EUROPE. After 40 years of often bitter debate, the city of Bolzano/Bozen, capital of Italy's German-speaking Alto Adige province, is to have its own university.
Stiff opposition had come from the German-speaking majority, which has traditionally sent its young people to universities in Innsbruck, Vienna, Munich and Salzburg, reinforcing their Germanic identity.
Local politicians feared that an Italian university in Bolzano/Bozen might dilute the language and culture, as well as interrupt a tradition of relations with Austria that tended to develop during a university career.
The Alto Adige, also known as the Southern Tyrol, became part of Italy after the Austrian defeat in the first world war and in 1948 joined the Trentino province to form the Trentino-Alto Adige region. Of a population of about 465,000, about 315,000 are German speaking, 130,000 Italian speaking, and about 20,000 speak Ladin.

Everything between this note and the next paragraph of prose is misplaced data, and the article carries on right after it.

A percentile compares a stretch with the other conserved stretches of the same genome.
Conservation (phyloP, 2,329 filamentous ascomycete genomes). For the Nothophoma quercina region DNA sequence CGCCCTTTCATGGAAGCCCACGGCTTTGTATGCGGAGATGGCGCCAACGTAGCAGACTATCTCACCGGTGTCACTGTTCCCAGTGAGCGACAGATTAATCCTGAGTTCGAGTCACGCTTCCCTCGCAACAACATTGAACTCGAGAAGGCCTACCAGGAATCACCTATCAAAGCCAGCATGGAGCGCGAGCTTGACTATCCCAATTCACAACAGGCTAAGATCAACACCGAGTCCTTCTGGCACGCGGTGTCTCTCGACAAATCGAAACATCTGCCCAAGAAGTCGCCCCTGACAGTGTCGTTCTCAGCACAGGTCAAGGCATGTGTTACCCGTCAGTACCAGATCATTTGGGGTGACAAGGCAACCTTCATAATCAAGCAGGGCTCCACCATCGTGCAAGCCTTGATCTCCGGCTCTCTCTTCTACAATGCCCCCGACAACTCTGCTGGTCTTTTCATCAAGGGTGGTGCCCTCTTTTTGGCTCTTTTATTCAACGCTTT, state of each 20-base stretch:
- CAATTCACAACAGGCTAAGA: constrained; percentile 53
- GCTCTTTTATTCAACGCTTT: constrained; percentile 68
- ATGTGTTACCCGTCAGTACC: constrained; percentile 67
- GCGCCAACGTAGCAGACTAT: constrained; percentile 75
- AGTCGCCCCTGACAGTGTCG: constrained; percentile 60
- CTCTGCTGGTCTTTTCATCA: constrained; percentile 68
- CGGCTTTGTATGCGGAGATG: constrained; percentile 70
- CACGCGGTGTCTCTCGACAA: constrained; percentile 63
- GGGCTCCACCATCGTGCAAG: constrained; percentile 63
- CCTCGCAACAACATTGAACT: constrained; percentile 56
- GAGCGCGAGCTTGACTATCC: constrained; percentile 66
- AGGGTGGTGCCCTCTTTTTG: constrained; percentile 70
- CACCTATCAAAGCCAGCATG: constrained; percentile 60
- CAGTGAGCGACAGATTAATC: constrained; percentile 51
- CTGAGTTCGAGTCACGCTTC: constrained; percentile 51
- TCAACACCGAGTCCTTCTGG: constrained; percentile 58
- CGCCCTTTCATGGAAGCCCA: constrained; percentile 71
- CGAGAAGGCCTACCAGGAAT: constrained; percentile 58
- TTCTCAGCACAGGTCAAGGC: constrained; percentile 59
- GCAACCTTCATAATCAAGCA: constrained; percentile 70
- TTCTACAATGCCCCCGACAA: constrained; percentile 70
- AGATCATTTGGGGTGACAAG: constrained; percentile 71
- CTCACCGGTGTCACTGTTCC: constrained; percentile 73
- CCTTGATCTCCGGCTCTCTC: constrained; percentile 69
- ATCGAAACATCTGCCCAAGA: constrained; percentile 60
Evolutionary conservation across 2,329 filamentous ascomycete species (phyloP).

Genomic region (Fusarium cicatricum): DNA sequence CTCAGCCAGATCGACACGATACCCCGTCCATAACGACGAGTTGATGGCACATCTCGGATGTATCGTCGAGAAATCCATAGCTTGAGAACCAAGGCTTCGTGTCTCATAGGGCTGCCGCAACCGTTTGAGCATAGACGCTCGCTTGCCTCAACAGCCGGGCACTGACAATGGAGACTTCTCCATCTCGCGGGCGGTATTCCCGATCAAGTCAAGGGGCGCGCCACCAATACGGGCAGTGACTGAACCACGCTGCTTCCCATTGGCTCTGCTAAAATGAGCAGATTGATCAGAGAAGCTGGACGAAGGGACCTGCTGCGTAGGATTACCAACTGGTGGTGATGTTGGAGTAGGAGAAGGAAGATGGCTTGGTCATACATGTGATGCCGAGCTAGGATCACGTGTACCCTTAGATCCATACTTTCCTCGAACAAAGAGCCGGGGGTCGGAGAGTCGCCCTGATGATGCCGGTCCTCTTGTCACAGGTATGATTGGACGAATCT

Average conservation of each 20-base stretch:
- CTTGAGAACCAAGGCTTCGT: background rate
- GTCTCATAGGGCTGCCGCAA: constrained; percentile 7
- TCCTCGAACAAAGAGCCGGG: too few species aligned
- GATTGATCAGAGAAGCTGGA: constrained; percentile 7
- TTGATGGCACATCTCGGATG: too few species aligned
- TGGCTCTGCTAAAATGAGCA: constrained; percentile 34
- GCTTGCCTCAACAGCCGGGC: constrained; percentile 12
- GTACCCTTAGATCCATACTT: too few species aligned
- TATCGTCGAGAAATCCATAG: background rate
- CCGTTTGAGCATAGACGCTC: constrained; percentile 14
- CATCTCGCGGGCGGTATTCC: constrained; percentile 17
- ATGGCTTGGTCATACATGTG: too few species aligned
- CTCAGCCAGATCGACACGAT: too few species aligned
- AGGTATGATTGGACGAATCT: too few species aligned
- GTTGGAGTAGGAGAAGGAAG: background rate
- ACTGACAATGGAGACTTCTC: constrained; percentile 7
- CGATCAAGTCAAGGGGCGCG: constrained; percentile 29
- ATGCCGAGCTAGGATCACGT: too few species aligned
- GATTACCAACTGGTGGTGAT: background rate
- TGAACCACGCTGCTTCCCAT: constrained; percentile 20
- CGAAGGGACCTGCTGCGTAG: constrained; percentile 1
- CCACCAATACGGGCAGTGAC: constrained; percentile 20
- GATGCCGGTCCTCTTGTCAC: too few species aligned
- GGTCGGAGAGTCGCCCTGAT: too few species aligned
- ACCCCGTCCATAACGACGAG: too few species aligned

According to Roland Benedict, of the Bolzano province's department for schools and German and Ladin culture, "the creation of a university here is a normal development. Many of our young people will continue to go to other German speaking universities."
But, according to observers, the change has its roots in rivalry with nearby Trento. Its university has set up an exchange programme with the University of Innsbruck, and another with eight German universities with the option for students of studying two years in Trento and two years in Germany.
Bolzano/Bozen faced academic oblivion with Trento, which has an Italian-speaking majority, upstaging Bolzano as the centre for Italo-Germanic academic relations.
The new Bolzano campus will be financed by the province of Bolzano and various private firms, and will be independent of Italy's state university system. It is scheduled to open in the 1998-99 academic year as a trilingual university with German, Italian and English as the official languages.